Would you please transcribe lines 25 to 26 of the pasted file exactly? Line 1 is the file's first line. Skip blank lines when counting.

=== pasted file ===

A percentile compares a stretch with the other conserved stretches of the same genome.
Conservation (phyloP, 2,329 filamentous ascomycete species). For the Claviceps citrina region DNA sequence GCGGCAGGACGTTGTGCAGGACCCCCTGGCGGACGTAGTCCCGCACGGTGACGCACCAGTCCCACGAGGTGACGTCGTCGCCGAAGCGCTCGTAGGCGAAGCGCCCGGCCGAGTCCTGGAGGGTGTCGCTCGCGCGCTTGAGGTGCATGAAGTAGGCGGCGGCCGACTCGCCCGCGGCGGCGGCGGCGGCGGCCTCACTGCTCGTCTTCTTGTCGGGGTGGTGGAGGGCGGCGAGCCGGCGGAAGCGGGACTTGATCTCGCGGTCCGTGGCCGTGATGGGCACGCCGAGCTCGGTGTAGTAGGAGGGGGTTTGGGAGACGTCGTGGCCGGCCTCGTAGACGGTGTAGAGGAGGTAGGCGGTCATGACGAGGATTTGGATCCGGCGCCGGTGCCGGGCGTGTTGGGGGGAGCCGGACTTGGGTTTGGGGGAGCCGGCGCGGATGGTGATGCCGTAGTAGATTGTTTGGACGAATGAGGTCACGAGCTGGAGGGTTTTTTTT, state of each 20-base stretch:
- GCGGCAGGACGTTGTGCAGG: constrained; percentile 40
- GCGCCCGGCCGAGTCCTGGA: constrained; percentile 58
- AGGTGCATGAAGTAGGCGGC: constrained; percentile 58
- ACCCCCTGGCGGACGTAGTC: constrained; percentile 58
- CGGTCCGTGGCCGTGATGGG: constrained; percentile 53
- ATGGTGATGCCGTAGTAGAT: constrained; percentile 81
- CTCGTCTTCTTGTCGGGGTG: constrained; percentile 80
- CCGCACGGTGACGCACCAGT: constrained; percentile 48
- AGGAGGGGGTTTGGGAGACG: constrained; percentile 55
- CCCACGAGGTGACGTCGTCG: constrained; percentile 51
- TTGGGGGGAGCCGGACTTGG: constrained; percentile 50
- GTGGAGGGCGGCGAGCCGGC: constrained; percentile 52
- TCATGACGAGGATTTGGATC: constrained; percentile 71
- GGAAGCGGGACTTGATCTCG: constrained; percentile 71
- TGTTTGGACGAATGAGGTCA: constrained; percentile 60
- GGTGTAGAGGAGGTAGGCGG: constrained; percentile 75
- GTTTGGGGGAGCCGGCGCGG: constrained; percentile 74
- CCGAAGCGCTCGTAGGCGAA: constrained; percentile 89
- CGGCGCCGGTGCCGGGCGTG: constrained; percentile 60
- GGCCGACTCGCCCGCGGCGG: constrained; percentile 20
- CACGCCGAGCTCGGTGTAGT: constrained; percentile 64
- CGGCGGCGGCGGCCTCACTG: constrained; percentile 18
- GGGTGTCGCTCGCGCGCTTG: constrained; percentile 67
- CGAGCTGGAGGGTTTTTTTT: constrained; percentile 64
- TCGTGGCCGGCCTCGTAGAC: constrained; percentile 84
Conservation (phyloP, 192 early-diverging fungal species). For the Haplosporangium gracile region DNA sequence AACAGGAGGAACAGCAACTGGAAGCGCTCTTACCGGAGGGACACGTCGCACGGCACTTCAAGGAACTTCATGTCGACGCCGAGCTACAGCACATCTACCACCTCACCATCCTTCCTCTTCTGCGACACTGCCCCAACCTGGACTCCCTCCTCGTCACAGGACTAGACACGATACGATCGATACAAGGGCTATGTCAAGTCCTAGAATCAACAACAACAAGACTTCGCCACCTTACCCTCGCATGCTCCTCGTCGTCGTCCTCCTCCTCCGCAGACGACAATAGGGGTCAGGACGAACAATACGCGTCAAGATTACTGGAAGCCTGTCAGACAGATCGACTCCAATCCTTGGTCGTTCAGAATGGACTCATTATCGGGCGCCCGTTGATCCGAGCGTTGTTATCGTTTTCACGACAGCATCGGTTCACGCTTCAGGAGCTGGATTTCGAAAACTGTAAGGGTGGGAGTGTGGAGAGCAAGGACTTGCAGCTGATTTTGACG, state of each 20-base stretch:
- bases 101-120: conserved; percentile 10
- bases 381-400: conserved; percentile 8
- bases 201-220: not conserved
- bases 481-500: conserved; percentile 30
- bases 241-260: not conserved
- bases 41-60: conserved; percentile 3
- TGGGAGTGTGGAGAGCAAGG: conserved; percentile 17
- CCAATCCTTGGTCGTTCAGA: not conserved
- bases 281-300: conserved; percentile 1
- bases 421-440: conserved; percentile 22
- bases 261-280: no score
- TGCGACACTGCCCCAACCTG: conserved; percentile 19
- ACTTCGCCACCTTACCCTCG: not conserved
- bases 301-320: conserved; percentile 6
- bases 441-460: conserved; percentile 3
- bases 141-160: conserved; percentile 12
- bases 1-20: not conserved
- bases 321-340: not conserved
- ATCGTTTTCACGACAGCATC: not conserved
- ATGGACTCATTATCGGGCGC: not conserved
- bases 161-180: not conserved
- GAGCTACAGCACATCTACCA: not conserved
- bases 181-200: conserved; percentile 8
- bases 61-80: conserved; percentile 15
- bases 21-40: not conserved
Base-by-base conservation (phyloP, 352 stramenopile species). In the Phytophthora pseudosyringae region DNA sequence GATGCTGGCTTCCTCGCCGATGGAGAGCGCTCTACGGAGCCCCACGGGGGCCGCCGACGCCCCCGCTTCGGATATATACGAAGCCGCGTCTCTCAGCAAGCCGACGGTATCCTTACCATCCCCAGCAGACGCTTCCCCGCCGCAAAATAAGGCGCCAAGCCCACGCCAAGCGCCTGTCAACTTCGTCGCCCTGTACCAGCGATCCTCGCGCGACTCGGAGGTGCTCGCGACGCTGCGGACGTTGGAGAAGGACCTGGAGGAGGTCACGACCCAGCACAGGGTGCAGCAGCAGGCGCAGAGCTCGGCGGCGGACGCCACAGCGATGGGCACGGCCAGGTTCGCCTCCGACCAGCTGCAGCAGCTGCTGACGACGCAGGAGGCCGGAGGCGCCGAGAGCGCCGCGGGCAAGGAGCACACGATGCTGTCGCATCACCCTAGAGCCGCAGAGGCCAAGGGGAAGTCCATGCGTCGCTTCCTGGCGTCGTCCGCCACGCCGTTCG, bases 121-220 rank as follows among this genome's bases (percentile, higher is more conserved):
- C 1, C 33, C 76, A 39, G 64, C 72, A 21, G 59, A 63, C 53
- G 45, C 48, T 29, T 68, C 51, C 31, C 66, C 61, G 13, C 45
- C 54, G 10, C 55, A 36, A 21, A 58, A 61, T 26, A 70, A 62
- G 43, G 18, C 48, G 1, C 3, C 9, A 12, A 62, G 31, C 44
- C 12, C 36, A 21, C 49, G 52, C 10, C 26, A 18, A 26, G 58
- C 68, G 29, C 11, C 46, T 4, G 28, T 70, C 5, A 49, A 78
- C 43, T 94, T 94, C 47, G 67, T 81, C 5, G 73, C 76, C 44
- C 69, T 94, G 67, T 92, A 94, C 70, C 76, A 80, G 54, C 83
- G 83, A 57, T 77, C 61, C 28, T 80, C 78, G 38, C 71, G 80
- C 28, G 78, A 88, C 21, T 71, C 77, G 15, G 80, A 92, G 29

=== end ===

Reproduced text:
- GGGTGTCGCTCGCGCGCTTG: constrained; percentile 67
- CGAGCTGGAGGGTTTTTTTT: constrained; percentile 64